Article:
NEW YORK (TheStreet) -- President Barack Obama wants the middle class to know that he recognizes all-time record-high stock prices mask the deep struggles that most Americans still face five years out from the financial crisis.
In a major economic speech in Galesburg, Ill., Obama touted job growth, American-made products, shrinking health care costs and deficits, but also admitted the country was still crawling back from the negative impacts of the Great Recession.
"But I'm here today to tell you what you already know - we're not there yet," Obama said. "Even though our businesses are creating new jobs and have broken record profits, nearly all the income gains of the past ten years have continued to flow to the top 1%."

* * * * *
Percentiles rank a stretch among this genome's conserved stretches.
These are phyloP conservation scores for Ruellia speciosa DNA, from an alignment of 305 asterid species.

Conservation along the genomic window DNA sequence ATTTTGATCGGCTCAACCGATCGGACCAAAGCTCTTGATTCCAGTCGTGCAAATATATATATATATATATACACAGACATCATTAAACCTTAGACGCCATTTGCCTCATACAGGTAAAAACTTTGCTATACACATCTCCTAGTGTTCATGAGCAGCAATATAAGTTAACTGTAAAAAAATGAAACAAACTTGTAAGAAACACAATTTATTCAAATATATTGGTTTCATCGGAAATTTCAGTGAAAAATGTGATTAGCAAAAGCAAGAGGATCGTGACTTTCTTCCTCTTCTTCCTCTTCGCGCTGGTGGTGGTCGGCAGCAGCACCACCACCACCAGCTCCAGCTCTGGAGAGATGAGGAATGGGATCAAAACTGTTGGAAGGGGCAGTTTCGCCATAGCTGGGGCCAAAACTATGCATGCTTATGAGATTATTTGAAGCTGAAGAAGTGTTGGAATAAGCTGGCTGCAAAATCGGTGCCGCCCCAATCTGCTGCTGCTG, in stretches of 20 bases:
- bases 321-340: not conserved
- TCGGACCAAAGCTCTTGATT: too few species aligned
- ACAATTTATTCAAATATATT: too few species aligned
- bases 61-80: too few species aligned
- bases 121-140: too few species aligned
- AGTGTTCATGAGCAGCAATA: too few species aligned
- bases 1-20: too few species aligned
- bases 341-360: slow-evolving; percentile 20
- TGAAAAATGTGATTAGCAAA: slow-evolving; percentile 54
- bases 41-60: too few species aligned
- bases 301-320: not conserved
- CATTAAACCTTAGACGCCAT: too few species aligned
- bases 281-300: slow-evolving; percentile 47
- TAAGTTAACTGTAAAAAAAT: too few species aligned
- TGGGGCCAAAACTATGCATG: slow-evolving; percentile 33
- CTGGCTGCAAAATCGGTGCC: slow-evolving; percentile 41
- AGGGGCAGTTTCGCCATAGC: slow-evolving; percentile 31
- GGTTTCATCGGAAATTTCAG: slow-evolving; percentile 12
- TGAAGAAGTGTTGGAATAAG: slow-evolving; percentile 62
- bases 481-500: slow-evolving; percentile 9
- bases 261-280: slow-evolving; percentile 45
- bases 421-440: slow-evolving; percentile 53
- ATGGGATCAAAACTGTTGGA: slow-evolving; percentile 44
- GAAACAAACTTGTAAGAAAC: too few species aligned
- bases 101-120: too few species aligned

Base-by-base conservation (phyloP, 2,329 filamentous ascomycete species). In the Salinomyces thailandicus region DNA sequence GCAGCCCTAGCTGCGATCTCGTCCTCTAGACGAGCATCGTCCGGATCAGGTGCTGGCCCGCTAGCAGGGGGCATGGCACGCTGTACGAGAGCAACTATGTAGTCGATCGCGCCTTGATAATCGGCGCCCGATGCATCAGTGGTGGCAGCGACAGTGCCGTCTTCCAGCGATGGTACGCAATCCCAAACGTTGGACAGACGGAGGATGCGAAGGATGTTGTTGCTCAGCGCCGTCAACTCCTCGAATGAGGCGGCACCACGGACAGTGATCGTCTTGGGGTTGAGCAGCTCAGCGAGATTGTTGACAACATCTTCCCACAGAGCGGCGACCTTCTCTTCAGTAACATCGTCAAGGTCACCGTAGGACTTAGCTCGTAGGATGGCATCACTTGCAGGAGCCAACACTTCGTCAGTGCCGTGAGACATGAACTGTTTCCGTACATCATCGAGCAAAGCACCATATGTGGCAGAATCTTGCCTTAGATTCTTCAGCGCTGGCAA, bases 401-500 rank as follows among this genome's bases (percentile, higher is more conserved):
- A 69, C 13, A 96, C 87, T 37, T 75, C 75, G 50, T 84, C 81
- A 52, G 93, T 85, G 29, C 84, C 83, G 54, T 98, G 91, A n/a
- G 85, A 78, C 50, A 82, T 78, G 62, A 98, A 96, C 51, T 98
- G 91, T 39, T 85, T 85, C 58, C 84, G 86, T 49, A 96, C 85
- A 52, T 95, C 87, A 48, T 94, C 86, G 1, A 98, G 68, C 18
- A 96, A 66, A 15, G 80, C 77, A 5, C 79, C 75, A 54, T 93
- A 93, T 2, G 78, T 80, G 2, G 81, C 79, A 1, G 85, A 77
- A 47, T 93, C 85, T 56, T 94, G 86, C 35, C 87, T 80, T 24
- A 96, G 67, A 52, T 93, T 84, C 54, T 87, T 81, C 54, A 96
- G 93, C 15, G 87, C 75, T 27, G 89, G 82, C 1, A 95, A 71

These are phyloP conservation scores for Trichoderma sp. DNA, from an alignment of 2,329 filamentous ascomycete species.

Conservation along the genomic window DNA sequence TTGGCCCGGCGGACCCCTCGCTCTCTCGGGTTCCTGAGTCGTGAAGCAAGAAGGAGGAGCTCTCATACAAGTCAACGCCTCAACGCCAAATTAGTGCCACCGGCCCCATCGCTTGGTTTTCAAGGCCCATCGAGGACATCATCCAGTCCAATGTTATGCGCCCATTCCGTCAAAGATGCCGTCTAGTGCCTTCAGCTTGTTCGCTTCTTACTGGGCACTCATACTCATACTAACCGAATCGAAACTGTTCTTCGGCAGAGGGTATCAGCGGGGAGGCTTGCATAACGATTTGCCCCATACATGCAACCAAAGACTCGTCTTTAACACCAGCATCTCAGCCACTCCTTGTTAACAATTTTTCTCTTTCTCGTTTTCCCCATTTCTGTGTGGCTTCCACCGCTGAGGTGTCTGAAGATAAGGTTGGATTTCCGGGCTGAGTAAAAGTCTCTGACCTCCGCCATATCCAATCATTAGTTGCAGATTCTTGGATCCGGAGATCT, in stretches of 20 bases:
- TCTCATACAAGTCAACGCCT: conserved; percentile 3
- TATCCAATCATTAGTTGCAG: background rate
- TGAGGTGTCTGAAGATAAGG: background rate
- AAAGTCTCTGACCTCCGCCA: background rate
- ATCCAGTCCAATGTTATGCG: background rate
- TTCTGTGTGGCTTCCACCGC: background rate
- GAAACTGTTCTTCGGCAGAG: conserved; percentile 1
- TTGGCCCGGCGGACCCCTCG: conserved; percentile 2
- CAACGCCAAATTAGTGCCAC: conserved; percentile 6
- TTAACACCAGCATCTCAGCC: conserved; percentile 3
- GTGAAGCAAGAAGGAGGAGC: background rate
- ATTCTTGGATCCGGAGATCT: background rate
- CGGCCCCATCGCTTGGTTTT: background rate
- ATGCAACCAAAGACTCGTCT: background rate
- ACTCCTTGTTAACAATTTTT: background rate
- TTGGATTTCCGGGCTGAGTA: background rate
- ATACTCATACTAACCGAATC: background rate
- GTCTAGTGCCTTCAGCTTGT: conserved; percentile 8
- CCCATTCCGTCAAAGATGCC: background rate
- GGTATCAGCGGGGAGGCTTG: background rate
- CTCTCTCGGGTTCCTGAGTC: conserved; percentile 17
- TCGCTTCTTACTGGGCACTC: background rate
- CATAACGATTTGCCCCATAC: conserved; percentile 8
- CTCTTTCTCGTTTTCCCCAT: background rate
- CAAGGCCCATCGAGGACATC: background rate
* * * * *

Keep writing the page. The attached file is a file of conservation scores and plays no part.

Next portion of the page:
The S&P 500 has risen nearly 150% since bottoming at 676.53 points on March 9, 2009 as unprecedented stimulus from the federal government and continued quantitative easing from the Federal Reserve have offered stability to markets and investors.But average Americans who are not invested in equities and other assets are experiencing a different recovery. The national unemployment rate remains elevated at 7.6%, while the U-6 measure -- total unemployed plus those marginally attached and part time -- ticked higher during the latest reporting month to 14.3%. The most recent quarterly earnings released by Wal-Mart (WMT) and McDonald's (MCD) missed earnings expectations, suggesting that lower-and-middle-income consumers' are still tightly guarding their money. The president said he would push manufacturers to bring jobs back to the United States. Obama also argued for more investment in education. "If you think education is expensive, wait until you see how much ignorance costs in the 21st century," Obama said. "If we don't make this investment, we'll put our kids, our workers, and our country at a competitive disadvantage for decades." The president said he wanted to encourage homeownership "that isn't based on bubbles." He said that he would ask Congress to pass an idea championed by former Republican presidential opponent Mitt Romney to give all homeowners the chance to refinance their mortgages, and "cut red tape" for families who want to get a mortgage but whose banks won't offer one. He said a secure retirement and full implementation of the Patient Protection and Affordable Care Act would be critical to middle class growth. Finally, Obama said he wanted to make upward mobility easier for Americans in poverty. -- Written by Joe Deaux in New York. >Contact by Email. Follow @JoeDeaux
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